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The Southern Ocean: The Newest Kid on the Ocean Block

Team StoryWeavers|July 03, 2021, 02:12 IST|

You all must have learnt about continents and oceans as part of your geography lessons. So how many continents and oceans are there? 

Seven continents and four oceans, right?

Well, according to National Geographic, there are five oceans now. The maps, atlases and globes that they make will also reflect that henceforth. 

So, which is the new ocean that has been added? 

It’s the Southern Ocean that flows around the frozen continent of Antarctica.

This ocean extends in a ring from Antarctica’s coastline to 60 degrees south latitude.  According to National Geographic, It is distinct from other oceans because it’s ocean currents are different. The Antarctic Circumpolar Current (ACC), which is supposed to have been created about 34 million years ago when Antarctica separated from South America, flows eastward and looks like it perpetually chases itself around Antarctica!

What’s new about the ocean?

So what’s the reason behind the buzz? Here is a background.

For some of you, the Southern Ocean may be a familiar name. For those who are wondering: Is it a new ocean that has just been identified? The answer is no! The Southern Ocean has always been there! It has been identified in maps and atlases   since the 15th century. But it gained recognition as a separate entity very recently. 

Prior to the inclusion into the ‘Ocean’s 5 club’, the water body had just been considered an extension of the waters of the Indian, Pacific and Atlantic Oceans. 

The southern ocean on a map

For several years, the perception of the Southern Ocean as a separate entity was debated. Different groups of experts began studying the water body and its properties. Some of them went ahead to recognise the ocean as an independent water body. 

However, it wasn’t put on the map until earlier this June!

The National Geographic Society- which makes maps, globes and atlases-   decided to make it official and include the Southern Ocean that circles Antarctica in their future projects that they calibrate.

Geographical details aside, the water body is also interesting to explore and has always been considered unique in more aspects than one. 

For instance, it is the coldest and windiest ocean on Earth. Temperatures go up to – 2 degrees. The other oceans can go upto 1.2 degree celsius.

Explorers have long wondered about other visually and other distinct features as well. For instance, the glaciers in this water body are bluer than the other oceans. The air is colder and the mountains surrounding the ocean are certainly more intimidating. Infact, one of the explorers adds:  “Anyone who has been there struggles to explain what’s so mesmerizing about it,”.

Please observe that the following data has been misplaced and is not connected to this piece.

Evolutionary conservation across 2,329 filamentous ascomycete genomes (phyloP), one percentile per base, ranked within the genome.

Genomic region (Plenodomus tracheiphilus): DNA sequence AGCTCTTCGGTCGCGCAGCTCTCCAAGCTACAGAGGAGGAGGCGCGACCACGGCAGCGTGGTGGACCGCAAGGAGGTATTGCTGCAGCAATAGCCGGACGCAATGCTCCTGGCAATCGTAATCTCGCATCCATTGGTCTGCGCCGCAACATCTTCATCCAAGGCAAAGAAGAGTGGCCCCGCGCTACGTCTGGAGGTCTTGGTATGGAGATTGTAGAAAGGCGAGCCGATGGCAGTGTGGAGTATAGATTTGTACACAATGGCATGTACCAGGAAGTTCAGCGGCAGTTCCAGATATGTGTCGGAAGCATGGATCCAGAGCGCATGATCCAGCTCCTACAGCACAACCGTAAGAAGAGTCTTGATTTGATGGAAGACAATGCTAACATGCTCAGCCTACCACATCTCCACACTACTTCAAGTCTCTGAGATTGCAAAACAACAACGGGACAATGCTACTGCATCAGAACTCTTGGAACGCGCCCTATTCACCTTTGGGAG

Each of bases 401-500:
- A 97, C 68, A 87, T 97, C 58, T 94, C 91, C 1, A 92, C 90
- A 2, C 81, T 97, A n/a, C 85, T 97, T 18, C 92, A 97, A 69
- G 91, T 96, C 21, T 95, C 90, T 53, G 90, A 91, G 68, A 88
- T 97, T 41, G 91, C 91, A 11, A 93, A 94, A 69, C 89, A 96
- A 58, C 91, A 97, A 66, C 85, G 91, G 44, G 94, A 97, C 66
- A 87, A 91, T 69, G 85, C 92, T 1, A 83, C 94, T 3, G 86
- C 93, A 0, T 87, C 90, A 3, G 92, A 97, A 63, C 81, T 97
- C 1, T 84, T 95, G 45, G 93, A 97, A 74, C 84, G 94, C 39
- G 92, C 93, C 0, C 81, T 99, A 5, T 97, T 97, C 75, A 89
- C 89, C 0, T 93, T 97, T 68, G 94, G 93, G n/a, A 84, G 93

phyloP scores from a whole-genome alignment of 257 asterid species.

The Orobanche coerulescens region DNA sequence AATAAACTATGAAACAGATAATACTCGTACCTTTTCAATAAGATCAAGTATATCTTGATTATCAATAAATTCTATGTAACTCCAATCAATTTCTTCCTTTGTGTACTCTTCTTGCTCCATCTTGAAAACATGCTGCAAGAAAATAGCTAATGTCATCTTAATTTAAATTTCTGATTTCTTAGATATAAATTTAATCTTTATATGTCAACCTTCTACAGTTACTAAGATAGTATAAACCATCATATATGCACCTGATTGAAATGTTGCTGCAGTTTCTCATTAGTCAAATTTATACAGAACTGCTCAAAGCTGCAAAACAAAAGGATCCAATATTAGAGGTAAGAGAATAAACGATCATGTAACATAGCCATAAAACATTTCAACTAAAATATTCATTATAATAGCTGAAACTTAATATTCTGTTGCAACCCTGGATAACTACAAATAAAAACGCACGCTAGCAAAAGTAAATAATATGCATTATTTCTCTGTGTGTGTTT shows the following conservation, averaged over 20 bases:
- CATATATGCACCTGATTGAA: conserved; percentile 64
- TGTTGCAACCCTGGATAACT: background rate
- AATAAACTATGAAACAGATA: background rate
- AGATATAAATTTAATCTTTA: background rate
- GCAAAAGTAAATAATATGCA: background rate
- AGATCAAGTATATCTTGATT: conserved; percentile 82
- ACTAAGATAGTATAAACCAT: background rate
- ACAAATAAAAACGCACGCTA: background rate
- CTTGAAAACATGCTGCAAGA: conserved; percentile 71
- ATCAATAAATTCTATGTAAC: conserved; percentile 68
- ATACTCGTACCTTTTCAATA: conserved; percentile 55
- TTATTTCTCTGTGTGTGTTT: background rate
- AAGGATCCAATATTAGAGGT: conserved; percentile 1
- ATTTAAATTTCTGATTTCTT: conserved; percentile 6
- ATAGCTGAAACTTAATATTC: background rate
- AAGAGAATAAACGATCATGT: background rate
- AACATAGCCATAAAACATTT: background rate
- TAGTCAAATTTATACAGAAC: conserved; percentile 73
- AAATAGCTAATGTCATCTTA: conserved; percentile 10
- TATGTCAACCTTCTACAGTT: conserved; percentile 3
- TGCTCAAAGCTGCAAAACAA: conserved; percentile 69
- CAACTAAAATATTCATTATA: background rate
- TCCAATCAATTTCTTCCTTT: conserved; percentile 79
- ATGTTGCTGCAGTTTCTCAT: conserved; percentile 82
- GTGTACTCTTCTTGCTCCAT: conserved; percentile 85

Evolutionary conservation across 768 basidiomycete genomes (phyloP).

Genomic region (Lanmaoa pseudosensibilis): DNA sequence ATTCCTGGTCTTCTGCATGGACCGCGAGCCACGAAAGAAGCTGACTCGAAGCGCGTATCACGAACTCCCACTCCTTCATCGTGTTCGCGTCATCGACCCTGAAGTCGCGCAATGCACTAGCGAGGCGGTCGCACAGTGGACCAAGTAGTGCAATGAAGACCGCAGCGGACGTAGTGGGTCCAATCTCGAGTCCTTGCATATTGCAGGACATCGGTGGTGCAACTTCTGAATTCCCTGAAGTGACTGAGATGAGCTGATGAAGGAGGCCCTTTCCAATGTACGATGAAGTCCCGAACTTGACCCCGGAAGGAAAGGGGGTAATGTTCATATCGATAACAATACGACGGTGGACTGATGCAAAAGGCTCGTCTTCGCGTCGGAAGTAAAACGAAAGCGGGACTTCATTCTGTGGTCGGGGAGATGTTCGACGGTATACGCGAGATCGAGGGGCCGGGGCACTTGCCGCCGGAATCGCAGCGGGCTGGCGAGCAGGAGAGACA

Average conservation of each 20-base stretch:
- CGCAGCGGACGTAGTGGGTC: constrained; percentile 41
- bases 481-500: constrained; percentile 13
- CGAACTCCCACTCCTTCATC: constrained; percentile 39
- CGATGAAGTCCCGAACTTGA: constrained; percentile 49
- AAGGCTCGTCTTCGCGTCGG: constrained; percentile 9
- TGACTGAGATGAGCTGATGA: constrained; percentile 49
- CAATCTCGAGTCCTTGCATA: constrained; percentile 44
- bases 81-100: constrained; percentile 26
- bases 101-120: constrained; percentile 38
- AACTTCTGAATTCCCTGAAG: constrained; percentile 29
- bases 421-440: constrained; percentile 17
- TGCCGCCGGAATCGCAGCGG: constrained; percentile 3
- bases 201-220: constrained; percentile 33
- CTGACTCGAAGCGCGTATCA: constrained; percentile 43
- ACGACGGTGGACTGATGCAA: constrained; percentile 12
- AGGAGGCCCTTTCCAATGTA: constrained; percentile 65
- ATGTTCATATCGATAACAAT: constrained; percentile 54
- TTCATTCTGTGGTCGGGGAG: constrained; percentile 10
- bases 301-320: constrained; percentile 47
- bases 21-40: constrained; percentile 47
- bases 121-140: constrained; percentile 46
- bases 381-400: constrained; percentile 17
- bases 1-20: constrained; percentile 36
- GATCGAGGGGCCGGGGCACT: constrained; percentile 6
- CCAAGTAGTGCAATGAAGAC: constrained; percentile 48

The Southern Ocean is the only one that touches three others and encircles a continent. On the contrary, the other oceans are shared by continents. 

It is said that the newest ocean also influences the global ocean circulation. Because of the connection with other oceans, it is considered to be the gateway where the bottom, intermediate, and deep waters interconnect with the other sea’s surface.

Why was it recognised now?

In the past, geographers and cartographers (those who make maps) have disagreed on the Southern Ocean’s northern boundary and often debated if it was just a colder extension of the waters of the  Pacific, Atlantic and the Indian Ocean. 

Some of them still agree with this school of thought. In fact, one of the official bodies, The International Hydrographic Organisation has still not accepted the Southern Ocean as an independent water body. 

The Southern Ocean in all its splendour

And while it is made official by Nat Geo, the Southern Ocean is yet to gain universal acceptance

However, The National Geographic Society feels that it is important for the Southern Ocean to be recognised to promote conservation efforts.

Some geographers also believe that inclusion will also help students dive deep and understand more about the water body and the habitat around it. 

Wouldn’t you want to visit the frozen ocean and maybe catch up with the penguins, seals!

Do you think the Southern Ocean will be a common sight on all maps in the future? Does it deserve to be recognised as a separate ocean? What do you think? Tell us in the comments below. 


About the Author

Aparna is a mom, singer and dreamer. At BYJU'S, she writes stories about learning for children. She believes in the power of music, especially ghazal, the magic of the universe and happy learners. When not writing or singing, you will find her intensely engaged in conversations about life and the power of words.

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